Purple Plow Challenge
The Purple Plow Challenge encourages students grades 5-12 to research scenarios related to food, hunger and sustainability and build their own prototypes to solve the defined problem. Resources provided for facilitators, students and volunteers are written by teachers, aligned to national learning standards and reviewed by industry experts.
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The world population is growing at a rate of 1.13% per year. The current average population change is estimated at around 80 million per year (www.worldometers.info). The expanding population is creating less and less growing space and there is a need for year-round production. There are limitations of available resources due to the factors of this growth. Around the world, there are remote locations with limited resources to allow for climatically controlled growing. Individuals in large urban areas struggle with finding the space to grow food.
How can you contribute locally to the impact problems, such as population growth, limited space for growing food, access to resources, and year-round plant-based food production? What type of growing structure would help reduce the effects of a global or national problem such as the ones listed above?
When water flows over land, it is called surface runoff, and it is an important part of the water cycle, but have you ever wondered where your runoff is running off to? What’s in your runoff? What is the runoff doing to the environment once it has settled? Around the world, there are more than 400 dead zones in oceans and lakes, where the water contains so little oxygen that aquatic life can no longer survive. In this challenge, students will learn about the impact of runoff in rural and urban areas and its effects on the environment as well as plan for solutions to this growing issue of dead zones, hypoxia, and overall water quality.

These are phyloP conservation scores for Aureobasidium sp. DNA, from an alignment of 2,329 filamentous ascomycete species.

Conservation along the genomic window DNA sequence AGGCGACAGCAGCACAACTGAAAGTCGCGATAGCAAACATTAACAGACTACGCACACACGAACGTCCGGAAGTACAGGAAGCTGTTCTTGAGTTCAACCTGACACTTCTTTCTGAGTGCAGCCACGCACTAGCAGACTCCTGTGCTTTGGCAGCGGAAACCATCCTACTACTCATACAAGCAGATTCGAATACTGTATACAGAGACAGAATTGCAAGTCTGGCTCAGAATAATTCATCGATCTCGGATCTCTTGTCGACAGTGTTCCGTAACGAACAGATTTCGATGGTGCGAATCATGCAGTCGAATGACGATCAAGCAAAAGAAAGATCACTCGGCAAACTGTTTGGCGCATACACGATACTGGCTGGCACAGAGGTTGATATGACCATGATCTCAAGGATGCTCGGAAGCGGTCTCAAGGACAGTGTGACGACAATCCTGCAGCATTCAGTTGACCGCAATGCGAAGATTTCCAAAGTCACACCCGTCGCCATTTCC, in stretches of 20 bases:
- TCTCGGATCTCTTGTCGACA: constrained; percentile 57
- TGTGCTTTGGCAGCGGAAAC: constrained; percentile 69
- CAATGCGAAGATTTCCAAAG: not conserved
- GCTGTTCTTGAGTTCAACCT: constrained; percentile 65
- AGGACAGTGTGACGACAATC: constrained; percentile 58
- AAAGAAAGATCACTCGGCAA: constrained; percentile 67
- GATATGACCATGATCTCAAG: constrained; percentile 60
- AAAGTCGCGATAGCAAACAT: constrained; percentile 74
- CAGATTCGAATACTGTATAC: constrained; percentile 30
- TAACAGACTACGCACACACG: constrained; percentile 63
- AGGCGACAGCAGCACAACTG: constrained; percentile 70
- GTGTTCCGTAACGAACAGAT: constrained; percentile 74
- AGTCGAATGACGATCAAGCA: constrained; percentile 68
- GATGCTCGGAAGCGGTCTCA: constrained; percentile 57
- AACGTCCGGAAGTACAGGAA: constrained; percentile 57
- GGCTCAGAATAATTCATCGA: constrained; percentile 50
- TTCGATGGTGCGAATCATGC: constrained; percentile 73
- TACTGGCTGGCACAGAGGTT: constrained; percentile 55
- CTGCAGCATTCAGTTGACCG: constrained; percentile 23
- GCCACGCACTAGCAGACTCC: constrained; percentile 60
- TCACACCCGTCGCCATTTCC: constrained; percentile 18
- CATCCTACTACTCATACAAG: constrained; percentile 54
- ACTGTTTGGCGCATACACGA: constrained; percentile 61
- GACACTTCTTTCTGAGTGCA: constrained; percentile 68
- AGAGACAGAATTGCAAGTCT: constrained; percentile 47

Farms consume energy both directly through the use of diesel, electricity, propane, natural gas and renewable fuels as well as in directly through the use of fuel in the production of fertilizers, pesticides and feedstock. In this challenge, students will learn about energy in various forms, build and share a solution that diversifies energy consumption.
Due to multiple global factors, the pollinator population is decreasing causing problems for our food system. Through this challenge, students will become more aware of the important role pollinators play in our daily lives and how to help protect the various populations. After thoughtful research, students will design, test and demonstrate a solution that will sustain or improve pollinator well-being.
Every day, cattle ranching families are trying to raise a healthy and safe product, while maintaining a profitable business and being stewards of natural resources. How will you construct a model of a cattle ranch that addresses these concerns?
Americans enjoy an affordable and abundant food supply thanks to farming and ranching families. Every year, one U.S. farm feeds 168 people. How does that food get from the farm to our plates? What people are involved in the process? Learn the story behind our food firsthand by designing a farm to food truck!
In the United States alone, we are losing at least 3 billion tons of topsoil a year to erosion! Without topsoil, our land becomes a desert and is not capable of producing food. Students will design, test, and demonstrate a solution that reduces topsoil erosion for their unique location or situation to help conserve prodcutive soil.
See other past challenges. Facilitator guides, student guides and content guides are available for past challenges!
Short on time? Also make sure to check out the Purple Plow Puzzlers!
Puzzlers are hands-on STEM activities that can be completed in 1-2.5 hours. Puzzlers sharpen critical and creative thinking through agricultural-related activities. They follow the “create, test & improve, and share” steps in the Purple Plow engineering design process
The Purple Plow Challenge is special project brought to you by The American Farm Bureau Foundation for Agriculture (AFBFA) and made possible through generous support of our title sponsor, Corteva Agriscience.